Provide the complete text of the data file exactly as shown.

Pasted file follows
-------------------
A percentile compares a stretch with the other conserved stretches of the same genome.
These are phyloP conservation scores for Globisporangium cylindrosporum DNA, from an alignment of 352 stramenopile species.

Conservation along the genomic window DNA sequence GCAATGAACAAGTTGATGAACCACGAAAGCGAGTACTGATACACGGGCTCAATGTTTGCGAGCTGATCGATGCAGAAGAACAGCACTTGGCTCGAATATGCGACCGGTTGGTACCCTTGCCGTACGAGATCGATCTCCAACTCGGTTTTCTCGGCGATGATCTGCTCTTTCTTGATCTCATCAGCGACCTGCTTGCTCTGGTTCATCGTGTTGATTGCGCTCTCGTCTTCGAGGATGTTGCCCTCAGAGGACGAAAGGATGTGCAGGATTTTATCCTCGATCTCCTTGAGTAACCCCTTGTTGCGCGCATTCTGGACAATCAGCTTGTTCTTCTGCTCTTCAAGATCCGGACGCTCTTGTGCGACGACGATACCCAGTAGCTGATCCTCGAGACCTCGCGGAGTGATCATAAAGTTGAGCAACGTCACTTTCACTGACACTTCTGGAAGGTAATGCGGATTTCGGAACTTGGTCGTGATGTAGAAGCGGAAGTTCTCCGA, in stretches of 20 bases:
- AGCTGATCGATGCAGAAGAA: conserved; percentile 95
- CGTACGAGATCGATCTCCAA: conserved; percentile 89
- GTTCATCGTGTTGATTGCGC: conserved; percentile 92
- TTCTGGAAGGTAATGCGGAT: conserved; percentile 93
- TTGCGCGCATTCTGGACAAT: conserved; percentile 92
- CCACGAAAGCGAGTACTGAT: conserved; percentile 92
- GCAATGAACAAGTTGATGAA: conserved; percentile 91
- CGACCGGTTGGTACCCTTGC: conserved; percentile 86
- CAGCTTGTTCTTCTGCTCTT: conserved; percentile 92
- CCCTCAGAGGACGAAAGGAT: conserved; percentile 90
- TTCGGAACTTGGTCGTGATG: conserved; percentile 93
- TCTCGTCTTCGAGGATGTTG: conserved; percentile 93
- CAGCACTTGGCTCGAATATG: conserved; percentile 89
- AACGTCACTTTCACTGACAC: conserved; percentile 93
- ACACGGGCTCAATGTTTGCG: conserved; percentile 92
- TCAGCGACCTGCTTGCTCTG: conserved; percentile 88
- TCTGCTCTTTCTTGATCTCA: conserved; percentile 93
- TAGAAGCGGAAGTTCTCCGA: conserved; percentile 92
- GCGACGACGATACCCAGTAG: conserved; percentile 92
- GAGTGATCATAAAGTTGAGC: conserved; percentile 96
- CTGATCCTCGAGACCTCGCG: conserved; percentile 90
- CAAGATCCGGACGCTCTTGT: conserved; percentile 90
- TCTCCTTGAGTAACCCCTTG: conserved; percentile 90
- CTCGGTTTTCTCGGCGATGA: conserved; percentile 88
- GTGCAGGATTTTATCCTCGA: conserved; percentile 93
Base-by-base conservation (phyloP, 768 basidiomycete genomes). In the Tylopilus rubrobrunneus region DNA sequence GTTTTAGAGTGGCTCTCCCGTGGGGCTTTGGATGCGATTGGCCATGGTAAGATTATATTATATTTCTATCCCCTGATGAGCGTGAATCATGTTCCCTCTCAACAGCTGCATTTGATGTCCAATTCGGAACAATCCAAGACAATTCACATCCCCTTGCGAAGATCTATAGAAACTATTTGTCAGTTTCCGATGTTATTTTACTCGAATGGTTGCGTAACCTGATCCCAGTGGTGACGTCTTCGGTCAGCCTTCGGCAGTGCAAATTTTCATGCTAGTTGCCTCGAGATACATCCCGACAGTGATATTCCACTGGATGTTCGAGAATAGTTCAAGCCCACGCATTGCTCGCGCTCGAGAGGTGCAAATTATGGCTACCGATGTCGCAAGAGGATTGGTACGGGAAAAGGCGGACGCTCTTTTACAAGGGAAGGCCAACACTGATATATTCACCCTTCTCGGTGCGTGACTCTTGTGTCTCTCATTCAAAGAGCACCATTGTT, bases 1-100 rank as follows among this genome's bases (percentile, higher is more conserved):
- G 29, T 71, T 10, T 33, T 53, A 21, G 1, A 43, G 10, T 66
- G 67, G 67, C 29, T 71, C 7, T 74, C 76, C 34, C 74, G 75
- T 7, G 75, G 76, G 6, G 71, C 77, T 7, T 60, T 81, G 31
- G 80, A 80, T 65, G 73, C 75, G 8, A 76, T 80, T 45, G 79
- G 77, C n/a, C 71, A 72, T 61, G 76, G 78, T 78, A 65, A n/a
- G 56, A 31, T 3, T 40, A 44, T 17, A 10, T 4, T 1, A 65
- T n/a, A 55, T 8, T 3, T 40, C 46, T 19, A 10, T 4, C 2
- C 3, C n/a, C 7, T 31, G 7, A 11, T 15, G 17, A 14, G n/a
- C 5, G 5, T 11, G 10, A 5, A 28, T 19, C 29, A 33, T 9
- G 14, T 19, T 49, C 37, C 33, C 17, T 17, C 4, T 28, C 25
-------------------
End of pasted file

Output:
A percentile compares a stretch with the other conserved stretches of the same genome.
These are phyloP conservation scores for Globisporangium cylindrosporum DNA, from an alignment of 352 stramenopile species.

Conservation along the genomic window DNA sequence GCAATGAACAAGTTGATGAACCACGAAAGCGAGTACTGATACACGGGCTCAATGTTTGCGAGCTGATCGATGCAGAAGAACAGCACTTGGCTCGAATATGCGACCGGTTGGTACCCTTGCCGTACGAGATCGATCTCCAACTCGGTTTTCTCGGCGATGATCTGCTCTTTCTTGATCTCATCAGCGACCTGCTTGCTCTGGTTCATCGTGTTGATTGCGCTCTCGTCTTCGAGGATGTTGCCCTCAGAGGACGAAAGGATGTGCAGGATTTTATCCTCGATCTCCTTGAGTAACCCCTTGTTGCGCGCATTCTGGACAATCAGCTTGTTCTTCTGCTCTTCAAGATCCGGACGCTCTTGTGCGACGACGATACCCAGTAGCTGATCCTCGAGACCTCGCGGAGTGATCATAAAGTTGAGCAACGTCACTTTCACTGACACTTCTGGAAGGTAATGCGGATTTCGGAACTTGGTCGTGATGTAGAAGCGGAAGTTCTCCGA, in stretches of 20 bases:
- AGCTGATCGATGCAGAAGAA: conserved; percentile 95
- CGTACGAGATCGATCTCCAA: conserved; percentile 89
- GTTCATCGTGTTGATTGCGC: conserved; percentile 92
- TTCTGGAAGGTAATGCGGAT: conserved; percentile 93
- TTGCGCGCATTCTGGACAAT: conserved; percentile 92
- CCACGAAAGCGAGTACTGAT: conserved; percentile 92
- GCAATGAACAAGTTGATGAA: conserved; percentile 91
- CGACCGGTTGGTACCCTTGC: conserved; percentile 86
- CAGCTTGTTCTTCTGCTCTT: conserved; percentile 92
- CCCTCAGAGGACGAAAGGAT: conserved; percentile 90
- TTCGGAACTTGGTCGTGATG: conserved; percentile 93
- TCTCGTCTTCGAGGATGTTG: conserved; percentile 93
- CAGCACTTGGCTCGAATATG: conserved; percentile 89
- AACGTCACTTTCACTGACAC: conserved; percentile 93
- ACACGGGCTCAATGTTTGCG: conserved; percentile 92
- TCAGCGACCTGCTTGCTCTG: conserved; percentile 88
- TCTGCTCTTTCTTGATCTCA: conserved; percentile 93
- TAGAAGCGGAAGTTCTCCGA: conserved; percentile 92
- GCGACGACGATACCCAGTAG: conserved; percentile 92
- GAGTGATCATAAAGTTGAGC: conserved; percentile 96
- CTGATCCTCGAGACCTCGCG: conserved; percentile 90
- CAAGATCCGGACGCTCTTGT: conserved; percentile 90
- TCTCCTTGAGTAACCCCTTG: conserved; percentile 90
- CTCGGTTTTCTCGGCGATGA: conserved; percentile 88
- GTGCAGGATTTTATCCTCGA: conserved; percentile 93
Base-by-base conservation (phyloP, 768 basidiomycete genomes). In the Tylopilus rubrobrunneus region DNA sequence GTTTTAGAGTGGCTCTCCCGTGGGGCTTTGGATGCGATTGGCCATGGTAAGATTATATTATATTTCTATCCCCTGATGAGCGTGAATCATGTTCCCTCTCAACAGCTGCATTTGATGTCCAATTCGGAACAATCCAAGACAATTCACATCCCCTTGCGAAGATCTATAGAAACTATTTGTCAGTTTCCGATGTTATTTTACTCGAATGGTTGCGTAACCTGATCCCAGTGGTGACGTCTTCGGTCAGCCTTCGGCAGTGCAAATTTTCATGCTAGTTGCCTCGAGATACATCCCGACAGTGATATTCCACTGGATGTTCGAGAATAGTTCAAGCCCACGCATTGCTCGCGCTCGAGAGGTGCAAATTATGGCTACCGATGTCGCAAGAGGATTGGTACGGGAAAAGGCGGACGCTCTTTTACAAGGGAAGGCCAACACTGATATATTCACCCTTCTCGGTGCGTGACTCTTGTGTCTCTCATTCAAAGAGCACCATTGTT, bases 1-100 rank as follows among this genome's bases (percentile, higher is more conserved):
- G 29, T 71, T 10, T 33, T 53, A 21, G 1, A 43, G 10, T 66
- G 67, G 67, C 29, T 71, C 7, T 74, C 76, C 34, C 74, G 75
- T 7, G 75, G 76, G 6, G 71, C 77, T 7, T 60, T 81, G 31
- G 80, A 80, T 65, G 73, C 75, G 8, A 76, T 80, T 45, G 79
- G 77, C n/a, C 71, A 72, T 61, G 76, G 78, T 78, A 65, A n/a
- G 56, A 31, T 3, T 40, A 44, T 17, A 10, T 4, T 1, A 65
- T n/a, A 55, T 8, T 3, T 40, C 46, T 19, A 10, T 4, C 2
- C 3, C n/a, C 7, T 31, G 7, A 11, T 15, G 17, A 14, G n/a
- C 5, G 5, T 11, G 10, A 5, A 28, T 19, C 29, A 33, T 9
- G 14, T 19, T 49, C 37, C 33, C 17, T 17, C 4, T 28, C 25